The holidays are more or less coming to a close and the New Year is upon us. Every gardener, serious or hobbyist, is starting to think about seeds. Glossy, full colored catalogs are arriving to snow covered mailboxes all over New England waxing poetic about exotic vegetables and fruits that would unquestionably be the pièce de résistance in any garden. I accept that I am weak willed when it comes to the marketing genius of seed catalogs; the books that have arrived thus far are already dog-eared and covered in enthusiastic circles of red ink marking the varieties that I absolutely must have…
To me, it is critical that I know where my seeds are coming from. It is not enough that I grow my produce in an organic, sustainable manner, but I insist that my seed purveyor is environmentally responsible as well.
In early 2005, Monsanto purchased Seminis, the largest developer, grower and marketer of fruit and vegetable seeds in the world. Unfortunately, this means that the majority of seed suppliers in this country are tied to Monsanto’s apron strings. Some New England suppliers, such as Fedco Seeds in Maine made the decision to drop Seminis as a supplier after their customers expressed their dissatisfaction with the link to the multinational biotechnology corporation, Monsanto. Others, like Johnny’s Selected Seeds, also of Maine, have chosen to slowly phase out their Seminis products, only after finding suitable replacements.
There have been any number of postings floating around the internet that denounce numerous well known seed providers as either owned by or supplied by Monsanto-Seminis. The reality is, none of these postings are cited or substantiated.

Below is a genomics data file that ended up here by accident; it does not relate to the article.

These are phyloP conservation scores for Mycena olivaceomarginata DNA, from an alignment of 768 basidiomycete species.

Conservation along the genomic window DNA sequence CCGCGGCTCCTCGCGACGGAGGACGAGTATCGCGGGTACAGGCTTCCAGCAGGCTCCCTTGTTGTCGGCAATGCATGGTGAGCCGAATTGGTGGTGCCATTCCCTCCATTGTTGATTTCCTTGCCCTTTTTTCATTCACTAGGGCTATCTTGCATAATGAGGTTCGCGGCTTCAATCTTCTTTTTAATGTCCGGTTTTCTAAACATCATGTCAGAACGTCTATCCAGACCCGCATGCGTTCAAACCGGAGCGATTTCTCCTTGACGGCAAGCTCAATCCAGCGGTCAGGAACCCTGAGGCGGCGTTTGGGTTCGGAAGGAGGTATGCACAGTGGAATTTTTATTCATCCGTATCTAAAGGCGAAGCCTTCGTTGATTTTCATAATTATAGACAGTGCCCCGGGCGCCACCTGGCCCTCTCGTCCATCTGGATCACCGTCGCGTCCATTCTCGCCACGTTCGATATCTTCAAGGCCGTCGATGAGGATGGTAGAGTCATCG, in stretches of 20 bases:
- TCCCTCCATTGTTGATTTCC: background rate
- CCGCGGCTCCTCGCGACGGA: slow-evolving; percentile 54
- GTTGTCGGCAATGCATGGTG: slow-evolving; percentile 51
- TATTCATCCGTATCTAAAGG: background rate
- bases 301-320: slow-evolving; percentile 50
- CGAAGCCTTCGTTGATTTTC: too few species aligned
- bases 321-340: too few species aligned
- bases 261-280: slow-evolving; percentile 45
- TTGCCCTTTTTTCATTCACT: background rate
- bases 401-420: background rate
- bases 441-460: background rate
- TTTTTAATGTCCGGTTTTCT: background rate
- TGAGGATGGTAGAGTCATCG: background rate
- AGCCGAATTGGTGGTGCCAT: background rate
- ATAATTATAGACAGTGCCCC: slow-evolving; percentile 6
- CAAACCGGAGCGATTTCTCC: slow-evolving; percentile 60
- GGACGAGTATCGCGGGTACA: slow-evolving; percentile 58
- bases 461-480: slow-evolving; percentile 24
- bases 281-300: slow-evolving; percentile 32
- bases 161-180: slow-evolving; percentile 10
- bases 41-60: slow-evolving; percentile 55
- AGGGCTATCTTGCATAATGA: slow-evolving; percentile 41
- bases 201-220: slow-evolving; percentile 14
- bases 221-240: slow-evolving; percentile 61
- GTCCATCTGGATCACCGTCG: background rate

So how do we figure out where our seeds come from? How do we keep our gardens safe from seeds produced by Monsanto-Seminis and other companies who are not aligned with our ideology? We have to do some research that’s a little more in depth than reading lists that have been copied and pasted around the internet. It involves a lot of reading, learning about the practice and philosophy of companies we may want to purchase from. Sometimes it is as simple as picking up the phone and directly asking a company if they are supplied by Monsanto, Seminis or any of their associates. If you don’t like the answer, keep looking!
It’s not just a question of keeping your garden safe from GMO seeds, but a issue of supporting corporations that are environmentally and socially irresponsible.
Here’s a short list (I’ve done the research for you on these ones) – vote with your dollars by supporting seed companies that supply organic, open pollinated, heirloom seeds and that have corporate values that support wholesome food systems and cultural and agricultural preservation. These are some of my favorite companies to buy from: